Dalton, Nebraska

March 20, 1858

Carson Pierce ran a currycomb over the neck of one of his big, bay horses, deep in thought. In the adjoining stall, his eight year old son, Amos, milked the cow.

Unconsciously, Carson's unoccupied hand moved to his pants' pocket and the letter inside of it. It was the unopened letter that caused his unrest. The handwriting and address were unfamiliar, which had caused Carson to surmise that it must be another answer to his advertisement for a bride, or, more accurately, a mother for his children.

"I'm done with the milking, Pa." towheaded Amos said, coming up to the stall, milk pail in hand.

"Good." Carson replied. "Take it on inside and tell your sister that I'll be in after a little while."

"Yes, sir." Amos answered, leaving the barn.

Carson quickly finished grooming the horse, and, taking the lantern, sat on one of the rungs of the ladder that led to the loft. He slipped the letter out of his pocket, opened it, and began to read the fancy script.

Dear Mr. Pierce,

My name is Sophia Perkins. I saw your advertisement for a bride and decided to reply to it. I will say first off that I have four children of my own from my previous marriage, ages seven, five, three, and one. Their names are Benjamin, Daniel, Fawn, and Harriet, respectively.

I am twenty-six years of age, with dark brown hair and hazel eyes, and I am petite. I can cook, clean, and care for children of all ages. I consider myself a fair, sensible, and God-fearing woman. My present home is my late husband's horse farm in Kentucky.

My children are as well-behaved and hard-working as children their age can be expected to be. I would anticipate next to no trouble from them, should we enter into the proposed arrangement.

If you would like to correspond further before you come to a decision, I would gladly comply.

Respectfully,

Sophia Perkins

Carson put the letter back in his pocket and went inside, its contents running through his mind. Once inside, he placed the lantern on the table, took off his hat and coat, and scooped up his two year old son, Grayson. He slid him into his chair and sat down at the table while Claire, six, and Elaine, four, set the last of the food on the table.

"You forgot to wash your hands, Pa." Claire – who had become a little mother since Ginny's death – reminded him as she slid into her chair at the same time as Amos did his.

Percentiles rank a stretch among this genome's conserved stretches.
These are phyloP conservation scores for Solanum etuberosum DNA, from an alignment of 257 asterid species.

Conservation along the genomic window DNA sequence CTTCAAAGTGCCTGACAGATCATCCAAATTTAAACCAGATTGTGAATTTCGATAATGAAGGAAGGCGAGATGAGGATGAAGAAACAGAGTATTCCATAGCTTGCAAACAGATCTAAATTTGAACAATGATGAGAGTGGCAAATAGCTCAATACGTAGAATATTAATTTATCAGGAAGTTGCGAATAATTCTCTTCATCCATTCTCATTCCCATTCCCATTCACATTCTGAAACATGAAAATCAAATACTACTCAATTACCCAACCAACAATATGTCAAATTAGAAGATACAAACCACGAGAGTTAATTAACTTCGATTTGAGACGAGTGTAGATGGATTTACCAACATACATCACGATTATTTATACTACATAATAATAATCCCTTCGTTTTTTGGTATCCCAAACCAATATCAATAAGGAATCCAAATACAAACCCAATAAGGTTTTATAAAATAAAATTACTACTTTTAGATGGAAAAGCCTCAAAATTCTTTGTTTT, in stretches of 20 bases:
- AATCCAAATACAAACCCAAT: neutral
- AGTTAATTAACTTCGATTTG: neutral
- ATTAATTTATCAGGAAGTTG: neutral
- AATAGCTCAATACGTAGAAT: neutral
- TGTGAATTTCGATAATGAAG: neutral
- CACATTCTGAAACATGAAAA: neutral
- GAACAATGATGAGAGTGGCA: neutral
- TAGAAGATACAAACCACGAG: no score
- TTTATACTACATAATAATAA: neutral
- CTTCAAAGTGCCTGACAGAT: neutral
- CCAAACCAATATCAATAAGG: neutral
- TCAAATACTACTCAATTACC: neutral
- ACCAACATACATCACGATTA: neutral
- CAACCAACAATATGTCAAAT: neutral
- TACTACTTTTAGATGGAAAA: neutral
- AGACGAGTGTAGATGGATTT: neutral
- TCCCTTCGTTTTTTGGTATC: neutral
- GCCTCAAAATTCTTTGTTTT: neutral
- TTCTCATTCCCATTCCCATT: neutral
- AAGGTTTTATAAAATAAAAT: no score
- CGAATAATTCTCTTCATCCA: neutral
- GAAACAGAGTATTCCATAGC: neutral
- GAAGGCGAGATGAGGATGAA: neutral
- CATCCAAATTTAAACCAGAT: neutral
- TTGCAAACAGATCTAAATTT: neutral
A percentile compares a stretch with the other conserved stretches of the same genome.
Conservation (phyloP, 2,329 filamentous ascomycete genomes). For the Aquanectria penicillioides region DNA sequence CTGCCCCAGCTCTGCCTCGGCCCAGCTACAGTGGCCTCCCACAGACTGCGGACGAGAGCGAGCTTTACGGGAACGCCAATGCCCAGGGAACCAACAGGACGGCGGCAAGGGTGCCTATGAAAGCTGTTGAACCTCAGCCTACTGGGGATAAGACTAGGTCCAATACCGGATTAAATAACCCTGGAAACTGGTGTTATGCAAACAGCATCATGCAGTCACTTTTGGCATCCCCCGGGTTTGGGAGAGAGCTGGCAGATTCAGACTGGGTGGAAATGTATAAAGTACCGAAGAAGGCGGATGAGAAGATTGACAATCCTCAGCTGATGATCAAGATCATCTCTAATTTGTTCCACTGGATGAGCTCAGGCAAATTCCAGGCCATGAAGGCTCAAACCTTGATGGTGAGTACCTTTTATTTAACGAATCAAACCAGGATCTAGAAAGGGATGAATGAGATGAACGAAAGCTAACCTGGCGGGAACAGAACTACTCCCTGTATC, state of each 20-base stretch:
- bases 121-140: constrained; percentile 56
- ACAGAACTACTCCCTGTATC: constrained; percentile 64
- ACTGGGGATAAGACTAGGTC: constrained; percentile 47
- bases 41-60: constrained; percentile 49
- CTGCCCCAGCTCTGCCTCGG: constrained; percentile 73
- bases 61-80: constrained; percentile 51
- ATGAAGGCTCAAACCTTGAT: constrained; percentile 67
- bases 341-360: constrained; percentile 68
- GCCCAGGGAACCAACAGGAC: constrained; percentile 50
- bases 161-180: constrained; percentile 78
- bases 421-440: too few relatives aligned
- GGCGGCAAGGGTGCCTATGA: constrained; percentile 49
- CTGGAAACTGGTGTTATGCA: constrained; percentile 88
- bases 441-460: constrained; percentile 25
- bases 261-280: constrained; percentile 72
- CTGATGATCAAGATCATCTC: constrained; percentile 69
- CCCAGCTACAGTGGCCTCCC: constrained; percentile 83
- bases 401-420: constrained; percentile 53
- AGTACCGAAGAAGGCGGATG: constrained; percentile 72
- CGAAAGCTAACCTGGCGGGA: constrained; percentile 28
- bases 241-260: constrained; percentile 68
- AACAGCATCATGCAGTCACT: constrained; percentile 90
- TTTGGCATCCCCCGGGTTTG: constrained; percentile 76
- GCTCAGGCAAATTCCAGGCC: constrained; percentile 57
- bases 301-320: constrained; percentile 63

"So I did." Carson answered, going over and washing his hands in the basin.

He sat back down, said grace – adding a silent prayer concerning Sophia Perkins – and began to fill his children's plates.

"What are you thinking about, Pa?" Elaine asked curiously after a minute.

"Grownup things." He replied vaguely.

"Is it the letter from town?" an all too perceptive Claire inquired.

"Eat your supper, Daughter."

Claire obeyed, but Elaine insisted upon following up on the lead.

"If you don't quit prying," Carson threatened finally, "You'll have to go to bed early. Now, you eat."

At last, she did.

Later, after the children had gone to bed, Carson sat back down at the table and penned a response to Mrs. Perkins. He would have used his late wife's desk for the task, but to do so would have felt treasonous.

The whole thing did, really, but, for so many reasons, his children still needed a mother. Namely, Claire needed to be back in school, needed to be able to be a child again. Elaine and Grayson needed a mother's hand. The whole family needed good, sustainable food, the type his six year old could not yet concoct. So, for so many reasons – none of which being that he wanted a wife – he wrote to Mrs. Sophia Perkins.


The first chapter in Christmas Miracles, as promised. I don't know how long it'll be until I update this again or how long of a story it will be, I'm afraid. Reviews are a great motivator, though! Thanks, guys!:)